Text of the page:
In 2001, Kevin Malley left his two decade position with the New York City Fire Department to chair NJCU’s Fire Science Program. His goal was simple but ambitious: to create a curriculum specifically designed to produce some of the nation’s best career fire officers. Fifteen years and hundreds of graduates later, Malley, who now serves the University as interim associate dean of Professional Studies, has accomplished his goal; under his stewardship the program has earned a nationwide reputation for excellence and is widely considered to be the finest of its kind.
Immediately prior to joining the University, Malley worked as the FDNY’s first-ever director of human performance, a position to which he was appointed in 1996 by then-Fire Commissioner and current NJCU Adjunct Professor Thomas Von Essen. His responsibility was to develop and implement programs to enhance the firefighters’ work performance, health, and safety—a top priority of both he and Von Essen. While serving in this position, Malley had a vision he presented to the University. “I had been an adjunct professor at NJCU since 1993 in a program called Fire Safety, which was part of the Criminal Justice Department,” he says. “I proposed completely shifting the program’s focus and making it more like what we were offering in New York, which was to prepare people for ultimate success in the rank of firefighter, officer, and chief officer.” The University agreed and the Fire Science Department was born.
To help rewrite the curriculum, Malley brought in some of the most knowledgeable people in the field. Among them was Thomas Gardner, an expert in hazardous materials (who later created one of the first online courses for NJCU); Kevin Donnelly, who developed the University’s Fire Safety Manager Certification Program; and Patrick Boyle ’81, the former director of the Bayonne Fire Department who was named chair of the Fire Science Department this past August. Unfortunately, Gardner and Donnelly, both FDNY firefighters, lost their lives on September 11, 2001, just as the program was beginning to take shape.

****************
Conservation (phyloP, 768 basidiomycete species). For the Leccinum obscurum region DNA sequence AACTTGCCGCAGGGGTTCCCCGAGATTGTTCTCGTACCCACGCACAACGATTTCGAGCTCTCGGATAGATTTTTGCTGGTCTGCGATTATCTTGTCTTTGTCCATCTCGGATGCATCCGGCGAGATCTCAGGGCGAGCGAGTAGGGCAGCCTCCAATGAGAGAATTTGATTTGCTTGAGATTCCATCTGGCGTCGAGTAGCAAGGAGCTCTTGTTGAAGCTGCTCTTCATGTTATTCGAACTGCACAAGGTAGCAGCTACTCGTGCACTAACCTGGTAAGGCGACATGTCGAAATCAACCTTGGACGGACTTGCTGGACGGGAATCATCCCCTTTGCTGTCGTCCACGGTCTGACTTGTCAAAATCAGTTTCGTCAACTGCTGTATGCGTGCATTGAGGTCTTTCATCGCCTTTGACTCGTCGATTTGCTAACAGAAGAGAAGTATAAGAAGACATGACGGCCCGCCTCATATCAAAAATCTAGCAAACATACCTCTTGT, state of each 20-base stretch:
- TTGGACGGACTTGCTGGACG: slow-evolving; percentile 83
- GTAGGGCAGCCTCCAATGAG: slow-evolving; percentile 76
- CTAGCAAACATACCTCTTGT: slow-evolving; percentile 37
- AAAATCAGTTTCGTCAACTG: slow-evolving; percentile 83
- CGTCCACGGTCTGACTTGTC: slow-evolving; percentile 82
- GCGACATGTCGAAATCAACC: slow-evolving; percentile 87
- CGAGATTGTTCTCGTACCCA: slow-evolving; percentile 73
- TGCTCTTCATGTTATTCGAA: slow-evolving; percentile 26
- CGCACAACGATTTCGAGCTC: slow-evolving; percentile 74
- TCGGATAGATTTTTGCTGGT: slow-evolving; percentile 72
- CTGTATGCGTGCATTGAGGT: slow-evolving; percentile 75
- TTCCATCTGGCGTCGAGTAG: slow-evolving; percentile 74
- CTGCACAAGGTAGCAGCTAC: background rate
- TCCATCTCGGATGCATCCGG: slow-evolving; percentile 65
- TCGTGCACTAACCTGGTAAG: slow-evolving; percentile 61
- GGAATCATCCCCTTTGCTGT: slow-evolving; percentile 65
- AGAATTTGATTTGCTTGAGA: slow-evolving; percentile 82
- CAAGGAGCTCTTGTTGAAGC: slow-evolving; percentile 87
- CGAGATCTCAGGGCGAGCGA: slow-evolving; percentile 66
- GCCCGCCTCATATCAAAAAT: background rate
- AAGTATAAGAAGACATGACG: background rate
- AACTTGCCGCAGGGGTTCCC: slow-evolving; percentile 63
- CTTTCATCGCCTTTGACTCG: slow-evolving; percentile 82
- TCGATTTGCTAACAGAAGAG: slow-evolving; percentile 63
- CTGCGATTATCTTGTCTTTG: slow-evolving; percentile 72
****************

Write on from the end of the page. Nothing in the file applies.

One key addition made to the curriculum was the incorporation of every textbook listed on New Jersey’s bibliography for civil service exams the tests all in-state firefighters take to land a job and advance in rank. “We use these textbooks, which many other states also follow, in each of our courses so our students receive an education that not only prepares them for getting a job, but also enables them to ascend from entry level to department chief,” Malley says.
“A large number of our graduates have reached the highest position in fire departments throughout New Jersey and elsewhere and their achievements are really the ultimate measure of our program,” he adds with a smile.
The faculty Malley recruited reads like a who’s who of fire service. In addition to former Commissioner Von Essen, adjunct professors include former Fire Safety Director for the World Trade Center Mike Hurley, Bayonne Fire Department Chief Keith Weaver ’05, ’07 M.S., Bloomfield Fire Department Deputy Chief Kevin Nelson ’96, and Teaneck Fire Department Battalion Chief Jordan Zaretsky. “The people we hired and continue to hire are unequivocally the best in the area. They really separate our program from any other,” notes Malley. “Just about all of them have been here for many years and they’re committed to their own professional development, the development of the program, and the success of the students.”
“I agreed to teach at NJCU because, as a longtime friend of Kevin’s, I knew about his deep commitment to training and helping firefighters in New Jersey,” says Von Essen. “I saw it as an opportunity to connect with students and professionals who were looking to advance their academics and their careers. I also appreciated Kevin’s curriculum, which opens up students to all the different aspects that will make them not just better firefighters, but better people, and, in the future, better leaders.”